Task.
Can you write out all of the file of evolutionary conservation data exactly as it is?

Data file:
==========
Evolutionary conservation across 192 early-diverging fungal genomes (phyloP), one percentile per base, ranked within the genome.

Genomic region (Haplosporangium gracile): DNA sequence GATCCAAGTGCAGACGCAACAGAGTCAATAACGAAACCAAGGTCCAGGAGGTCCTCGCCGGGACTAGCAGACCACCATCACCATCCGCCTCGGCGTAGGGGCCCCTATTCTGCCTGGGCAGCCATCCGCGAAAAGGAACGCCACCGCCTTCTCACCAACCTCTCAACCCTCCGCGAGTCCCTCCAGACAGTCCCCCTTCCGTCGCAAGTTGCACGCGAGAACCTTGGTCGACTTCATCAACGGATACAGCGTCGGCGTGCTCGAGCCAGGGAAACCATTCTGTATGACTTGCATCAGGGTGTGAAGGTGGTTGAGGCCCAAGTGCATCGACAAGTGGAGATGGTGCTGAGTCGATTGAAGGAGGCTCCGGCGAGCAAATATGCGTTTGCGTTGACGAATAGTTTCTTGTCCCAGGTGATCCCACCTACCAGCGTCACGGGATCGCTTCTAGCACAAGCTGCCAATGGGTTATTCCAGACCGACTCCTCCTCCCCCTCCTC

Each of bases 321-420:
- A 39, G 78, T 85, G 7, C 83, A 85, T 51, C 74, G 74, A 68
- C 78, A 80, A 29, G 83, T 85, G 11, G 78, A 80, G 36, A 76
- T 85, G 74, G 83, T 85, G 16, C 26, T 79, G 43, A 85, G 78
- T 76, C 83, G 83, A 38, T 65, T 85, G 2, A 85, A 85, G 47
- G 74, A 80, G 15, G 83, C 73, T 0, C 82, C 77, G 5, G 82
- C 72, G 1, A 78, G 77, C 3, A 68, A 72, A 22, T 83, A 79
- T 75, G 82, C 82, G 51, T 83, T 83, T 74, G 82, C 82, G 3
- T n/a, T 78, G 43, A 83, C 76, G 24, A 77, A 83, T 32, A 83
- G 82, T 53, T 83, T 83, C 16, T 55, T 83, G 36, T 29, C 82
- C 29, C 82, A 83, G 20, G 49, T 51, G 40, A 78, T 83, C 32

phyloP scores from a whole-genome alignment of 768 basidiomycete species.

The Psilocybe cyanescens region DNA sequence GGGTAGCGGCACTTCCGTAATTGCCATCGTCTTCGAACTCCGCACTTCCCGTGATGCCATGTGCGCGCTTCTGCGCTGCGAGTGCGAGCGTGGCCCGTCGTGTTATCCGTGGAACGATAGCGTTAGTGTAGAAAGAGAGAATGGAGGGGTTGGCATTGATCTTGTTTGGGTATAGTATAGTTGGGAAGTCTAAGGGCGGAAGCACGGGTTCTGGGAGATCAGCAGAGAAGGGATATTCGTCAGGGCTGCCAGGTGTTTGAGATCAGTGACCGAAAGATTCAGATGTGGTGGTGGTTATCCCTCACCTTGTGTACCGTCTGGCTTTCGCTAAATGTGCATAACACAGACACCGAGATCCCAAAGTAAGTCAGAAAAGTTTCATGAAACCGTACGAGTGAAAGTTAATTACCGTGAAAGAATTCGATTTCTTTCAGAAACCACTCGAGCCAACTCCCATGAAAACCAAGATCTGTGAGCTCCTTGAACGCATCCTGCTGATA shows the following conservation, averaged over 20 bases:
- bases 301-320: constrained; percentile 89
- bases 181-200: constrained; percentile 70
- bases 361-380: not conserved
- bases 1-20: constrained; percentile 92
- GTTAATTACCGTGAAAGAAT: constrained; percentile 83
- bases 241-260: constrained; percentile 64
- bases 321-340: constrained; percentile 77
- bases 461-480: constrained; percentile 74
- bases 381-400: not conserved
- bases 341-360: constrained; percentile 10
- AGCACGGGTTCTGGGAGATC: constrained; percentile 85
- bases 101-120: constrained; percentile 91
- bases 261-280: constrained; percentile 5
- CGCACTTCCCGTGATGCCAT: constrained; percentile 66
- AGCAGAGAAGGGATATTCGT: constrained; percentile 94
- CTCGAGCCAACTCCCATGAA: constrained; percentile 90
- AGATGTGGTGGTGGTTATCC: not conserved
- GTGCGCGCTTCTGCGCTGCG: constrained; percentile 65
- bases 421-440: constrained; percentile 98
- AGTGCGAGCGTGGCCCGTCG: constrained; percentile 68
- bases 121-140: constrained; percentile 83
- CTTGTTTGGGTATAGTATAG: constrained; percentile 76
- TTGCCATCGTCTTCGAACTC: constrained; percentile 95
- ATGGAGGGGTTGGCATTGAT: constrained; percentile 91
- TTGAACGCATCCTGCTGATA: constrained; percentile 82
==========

Evolutionary conservation across 192 early-diverging fungal genomes (phyloP), one percentile per base, ranked within the genome.

Genomic region (Haplosporangium gracile): DNA sequence GATCCAAGTGCAGACGCAACAGAGTCAATAACGAAACCAAGGTCCAGGAGGTCCTCGCCGGGACTAGCAGACCACCATCACCATCCGCCTCGGCGTAGGGGCCCCTATTCTGCCTGGGCAGCCATCCGCGAAAAGGAACGCCACCGCCTTCTCACCAACCTCTCAACCCTCCGCGAGTCCCTCCAGACAGTCCCCCTTCCGTCGCAAGTTGCACGCGAGAACCTTGGTCGACTTCATCAACGGATACAGCGTCGGCGTGCTCGAGCCAGGGAAACCATTCTGTATGACTTGCATCAGGGTGTGAAGGTGGTTGAGGCCCAAGTGCATCGACAAGTGGAGATGGTGCTGAGTCGATTGAAGGAGGCTCCGGCGAGCAAATATGCGTTTGCGTTGACGAATAGTTTCTTGTCCCAGGTGATCCCACCTACCAGCGTCACGGGATCGCTTCTAGCACAAGCTGCCAATGGGTTATTCCAGACCGACTCCTCCTCCCCCTCCTC

Each of bases 321-420:
- A 39, G 78, T 85, G 7, C 83, A 85, T 51, C 74, G 74, A 68
- C 78, A 80, A 29, G 83, T 85, G 11, G 78, A 80, G 36, A 76
- T 85, G 74, G 83, T 85, G 16, C 26, T 79, G 43, A 85, G 78
- T 76, C 83, G 83, A 38, T 65, T 85, G 2, A 85, A 85, G 47
- G 74, A 80, G 15, G 83, C 73, T 0, C 82, C 77, G 5, G 82
- C 72, G 1, A 78, G 77, C 3, A 68, A 72, A 22, T 83, A 79
- T 75, G 82, C 82, G 51, T 83, T 83, T 74, G 82, C 82, G 3
- T n/a, T 78, G 43, A 83, C 76, G 24, A 77, A 83, T 32, A 83
- G 82, T 53, T 83, T 83, C 16, T 55, T 83, G 36, T 29, C 82
- C 29, C 82, A 83, G 20, G 49, T 51, G 40, A 78, T 83, C 32

phyloP scores from a whole-genome alignment of 768 basidiomycete species.

The Psilocybe cyanescens region DNA sequence GGGTAGCGGCACTTCCGTAATTGCCATCGTCTTCGAACTCCGCACTTCCCGTGATGCCATGTGCGCGCTTCTGCGCTGCGAGTGCGAGCGTGGCCCGTCGTGTTATCCGTGGAACGATAGCGTTAGTGTAGAAAGAGAGAATGGAGGGGTTGGCATTGATCTTGTTTGGGTATAGTATAGTTGGGAAGTCTAAGGGCGGAAGCACGGGTTCTGGGAGATCAGCAGAGAAGGGATATTCGTCAGGGCTGCCAGGTGTTTGAGATCAGTGACCGAAAGATTCAGATGTGGTGGTGGTTATCCCTCACCTTGTGTACCGTCTGGCTTTCGCTAAATGTGCATAACACAGACACCGAGATCCCAAAGTAAGTCAGAAAAGTTTCATGAAACCGTACGAGTGAAAGTTAATTACCGTGAAAGAATTCGATTTCTTTCAGAAACCACTCGAGCCAACTCCCATGAAAACCAAGATCTGTGAGCTCCTTGAACGCATCCTGCTGATA shows the following conservation, averaged over 20 bases:
- bases 301-320: constrained; percentile 89
- bases 181-200: constrained; percentile 70
- bases 361-380: not conserved
- bases 1-20: constrained; percentile 92
- GTTAATTACCGTGAAAGAAT: constrained; percentile 83
- bases 241-260: constrained; percentile 64
- bases 321-340: constrained; percentile 77
- bases 461-480: constrained; percentile 74
- bases 381-400: not conserved
- bases 341-360: constrained; percentile 10
- AGCACGGGTTCTGGGAGATC: constrained; percentile 85
- bases 101-120: constrained; percentile 91
- bases 261-280: constrained; percentile 5
- CGCACTTCCCGTGATGCCAT: constrained; percentile 66
- AGCAGAGAAGGGATATTCGT: constrained; percentile 94
- CTCGAGCCAACTCCCATGAA: constrained; percentile 90
- AGATGTGGTGGTGGTTATCC: not conserved
- GTGCGCGCTTCTGCGCTGCG: constrained; percentile 65
- bases 421-440: constrained; percentile 98
- AGTGCGAGCGTGGCCCGTCG: constrained; percentile 68
- bases 121-140: constrained; percentile 83
- CTTGTTTGGGTATAGTATAG: constrained; percentile 76
- TTGCCATCGTCTTCGAACTC: constrained; percentile 95
- ATGGAGGGGTTGGCATTGAT: constrained; percentile 91
- TTGAACGCATCCTGCTGATA: constrained; percentile 82